With Duke’s season officially in the books, the Blue Zone breaks down each player's season, including comparisons to their preseason projections. We previously looked at Jaylen Blakes, Bates Jones, Joey Baker, Theo John, Trevor Keels and AJ Griffin. Next up is Jeremy Roach:
- Year: Sophomore
- Height: 6-foot-1
- Position: Point guard
- This year’s stat line: 8.6 PPG, 3.2 APG, 29.4 MPG
- The Blue Zone’s projected stat line: 10.4 PPG, 3.8 APG, 26 MPG
Season breakdown: Improving upon his freshman year, Jeremy Roach displayed far more confidence and offensive potential throughout this season. At the start of the 2021-22 campaign, Roach was a part of the starting backcourt with his former St. Paul VI teammate, freshman Trevor Keels. Through his court time, the Leesburg, Va., native proved himself a dynamic driver of the ball, a defensive menace along the perimeter and a playmaker for the Blue Devils. Though Roach only shot 41.0% from the field and 32.2% from above the arc throughout the season, the sophomore guard consistently proved that when his team needed a bucket down the stretch, he could deliver. That was evident in big performances such as Duke’s matchup against Syracuse in the quarterfinals of the ACC tournament in which he hit timely threes late in the game to finish with a season-high of 19 points.
Some of the most memorable moments of Roach’s season came in the contests against Gonzaga, Michigan State and Texas Tech. He may have struggled mightily from the field against Gonzaga, only shooting 3-of-13, but with less than a minute remaining, Roach drove to the basket and drained a game-deciding layup. In the first three rounds of March Madness, he also emerged as a key offensive contributor, averaging 14 points per game. Against Michigan State, Roach showcased incredible quickness on drives to the hoop, and with just over a minute left, gave the Blue Devils a two-possession lead by burying a deep three late in the shot clock. And in the Sweet 16 matchup against Texas Tech, it was clear that Roach was a closer for Duke, scoring three of the last four field goals—a layup, a turnaround jumper and a mid-range pull-up.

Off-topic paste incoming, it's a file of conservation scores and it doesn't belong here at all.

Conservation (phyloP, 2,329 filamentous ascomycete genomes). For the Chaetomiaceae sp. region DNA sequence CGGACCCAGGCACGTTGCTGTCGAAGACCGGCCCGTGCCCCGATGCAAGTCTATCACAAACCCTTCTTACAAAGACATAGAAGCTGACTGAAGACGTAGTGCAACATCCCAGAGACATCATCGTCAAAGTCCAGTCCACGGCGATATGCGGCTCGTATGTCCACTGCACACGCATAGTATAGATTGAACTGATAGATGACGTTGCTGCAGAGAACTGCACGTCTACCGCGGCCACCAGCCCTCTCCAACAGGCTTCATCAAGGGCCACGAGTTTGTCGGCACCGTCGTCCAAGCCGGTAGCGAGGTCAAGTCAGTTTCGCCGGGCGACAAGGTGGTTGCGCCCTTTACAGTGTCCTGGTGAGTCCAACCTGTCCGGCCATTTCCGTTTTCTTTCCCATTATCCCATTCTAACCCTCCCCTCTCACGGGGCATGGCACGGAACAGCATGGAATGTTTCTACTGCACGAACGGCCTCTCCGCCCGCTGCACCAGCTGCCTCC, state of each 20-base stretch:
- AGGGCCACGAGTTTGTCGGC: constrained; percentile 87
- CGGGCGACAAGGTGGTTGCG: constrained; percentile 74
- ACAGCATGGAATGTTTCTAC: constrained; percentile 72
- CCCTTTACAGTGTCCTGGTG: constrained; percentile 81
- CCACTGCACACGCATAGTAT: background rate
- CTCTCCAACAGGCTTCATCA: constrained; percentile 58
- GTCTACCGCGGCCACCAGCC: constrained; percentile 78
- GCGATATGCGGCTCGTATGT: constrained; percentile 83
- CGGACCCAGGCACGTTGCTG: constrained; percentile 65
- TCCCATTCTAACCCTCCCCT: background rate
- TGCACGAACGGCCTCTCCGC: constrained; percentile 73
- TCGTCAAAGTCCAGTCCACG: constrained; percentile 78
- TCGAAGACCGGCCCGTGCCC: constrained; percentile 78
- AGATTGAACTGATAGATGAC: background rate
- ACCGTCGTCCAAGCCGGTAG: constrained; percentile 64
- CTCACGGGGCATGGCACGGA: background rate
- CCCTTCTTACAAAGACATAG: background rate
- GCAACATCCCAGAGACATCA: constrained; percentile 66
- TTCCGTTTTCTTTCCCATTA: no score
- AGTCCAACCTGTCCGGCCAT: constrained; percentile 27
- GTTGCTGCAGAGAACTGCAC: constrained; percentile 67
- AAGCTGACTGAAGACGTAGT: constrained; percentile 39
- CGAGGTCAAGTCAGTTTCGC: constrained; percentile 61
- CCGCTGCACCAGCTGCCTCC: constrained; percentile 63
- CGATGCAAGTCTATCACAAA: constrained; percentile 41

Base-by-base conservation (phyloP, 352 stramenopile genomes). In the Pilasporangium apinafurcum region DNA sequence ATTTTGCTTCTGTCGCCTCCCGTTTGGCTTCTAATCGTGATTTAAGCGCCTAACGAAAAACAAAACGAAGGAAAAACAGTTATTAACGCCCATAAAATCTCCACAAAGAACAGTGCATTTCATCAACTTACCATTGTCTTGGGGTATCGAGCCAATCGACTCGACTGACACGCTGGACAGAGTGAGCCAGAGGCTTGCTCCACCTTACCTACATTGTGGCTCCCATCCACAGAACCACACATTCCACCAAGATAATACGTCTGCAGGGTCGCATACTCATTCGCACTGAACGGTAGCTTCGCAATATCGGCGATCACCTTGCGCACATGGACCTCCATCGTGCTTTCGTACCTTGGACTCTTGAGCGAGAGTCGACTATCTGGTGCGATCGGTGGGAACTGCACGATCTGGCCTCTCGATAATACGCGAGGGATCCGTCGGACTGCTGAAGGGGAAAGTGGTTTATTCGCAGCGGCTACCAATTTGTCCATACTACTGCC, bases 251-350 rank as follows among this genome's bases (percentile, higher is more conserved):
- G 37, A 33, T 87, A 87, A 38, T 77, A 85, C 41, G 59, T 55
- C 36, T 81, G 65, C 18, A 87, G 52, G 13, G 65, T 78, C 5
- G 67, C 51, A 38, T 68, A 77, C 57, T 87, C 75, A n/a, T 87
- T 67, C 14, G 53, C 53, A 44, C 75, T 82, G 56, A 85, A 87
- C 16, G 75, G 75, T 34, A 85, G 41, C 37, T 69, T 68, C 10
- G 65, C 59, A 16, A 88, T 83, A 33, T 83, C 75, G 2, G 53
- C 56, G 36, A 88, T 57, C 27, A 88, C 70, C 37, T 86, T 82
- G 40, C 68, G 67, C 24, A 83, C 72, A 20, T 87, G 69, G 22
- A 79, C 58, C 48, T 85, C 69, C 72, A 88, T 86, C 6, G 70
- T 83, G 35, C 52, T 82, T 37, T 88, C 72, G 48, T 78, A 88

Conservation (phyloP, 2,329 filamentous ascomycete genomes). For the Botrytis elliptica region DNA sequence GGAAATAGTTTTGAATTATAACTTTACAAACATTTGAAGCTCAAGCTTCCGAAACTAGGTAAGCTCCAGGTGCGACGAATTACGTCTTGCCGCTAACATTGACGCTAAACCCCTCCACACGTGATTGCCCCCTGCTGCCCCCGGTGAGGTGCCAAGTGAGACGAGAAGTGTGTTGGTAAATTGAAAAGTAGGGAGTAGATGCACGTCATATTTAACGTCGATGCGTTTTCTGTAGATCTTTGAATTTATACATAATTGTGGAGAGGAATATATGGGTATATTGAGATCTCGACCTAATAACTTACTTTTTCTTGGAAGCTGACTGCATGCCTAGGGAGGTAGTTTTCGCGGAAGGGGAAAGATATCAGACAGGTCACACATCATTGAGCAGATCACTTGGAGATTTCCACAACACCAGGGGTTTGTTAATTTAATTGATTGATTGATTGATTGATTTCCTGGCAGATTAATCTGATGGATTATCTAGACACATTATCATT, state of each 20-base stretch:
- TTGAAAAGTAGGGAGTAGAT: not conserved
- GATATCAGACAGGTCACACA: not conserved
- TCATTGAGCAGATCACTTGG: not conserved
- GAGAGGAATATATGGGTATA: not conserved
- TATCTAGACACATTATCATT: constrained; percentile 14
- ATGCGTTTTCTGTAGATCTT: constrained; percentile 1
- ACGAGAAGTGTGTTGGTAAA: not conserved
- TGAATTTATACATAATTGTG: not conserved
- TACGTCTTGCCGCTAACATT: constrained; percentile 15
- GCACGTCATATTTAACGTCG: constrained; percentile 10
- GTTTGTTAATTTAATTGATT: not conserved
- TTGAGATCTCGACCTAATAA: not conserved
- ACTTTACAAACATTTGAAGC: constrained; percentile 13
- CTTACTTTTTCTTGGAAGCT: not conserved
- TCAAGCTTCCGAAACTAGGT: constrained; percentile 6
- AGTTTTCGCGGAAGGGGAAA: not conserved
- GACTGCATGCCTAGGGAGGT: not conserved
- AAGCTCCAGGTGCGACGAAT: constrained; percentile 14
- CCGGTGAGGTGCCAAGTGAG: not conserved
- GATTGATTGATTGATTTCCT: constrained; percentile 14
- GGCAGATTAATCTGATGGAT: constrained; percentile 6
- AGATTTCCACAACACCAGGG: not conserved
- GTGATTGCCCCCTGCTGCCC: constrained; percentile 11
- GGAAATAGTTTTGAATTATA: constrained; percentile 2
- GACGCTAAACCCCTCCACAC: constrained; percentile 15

Results relative to expectations: Though he didn’t exceed his projections, Roach had an impressive sophomore season—elevating himself in the most important moments of critical games. Though Duke fans saw flashes of Roach’s athleticism last year, the quickness and agility that he displayed in tournament games was a sight to behold. His nimble finishes and ability to create space on jump shots late produced moments that rightfully received lots of attention. His most impressive aspect was the grit and confidence he showed in difficult situations, something that then-Duke head coach Mike Krzyzewski cited numerous times in post-game interviews.
Roach’s season was filled with highs and lows. With freshman AJ Griffin’s emergence just before ACC play began and after Keels’ return from an injury sustained during the Blue Devils’ matchup against Florida State, Roach played off the bench for a significant part of the season—leading him to see lower numbers than his starting teammates. However, in his ACC tournament showing against Syracuse, he saw a turning point that would lead him to finish the season with high performances. Though Duke went on to lose in the finals of the tournament to Virginia Tech, Roach’s performance and poise resulted in Krzyzewski inserting him back into the starting lineup for the NCAA tournament. While it is currently unclear whether Roach will return for his junior year under the helm of new head coach Jon Scheyer or declare for the NBA Draft, either avenue would be something for Duke fans to celebrate.
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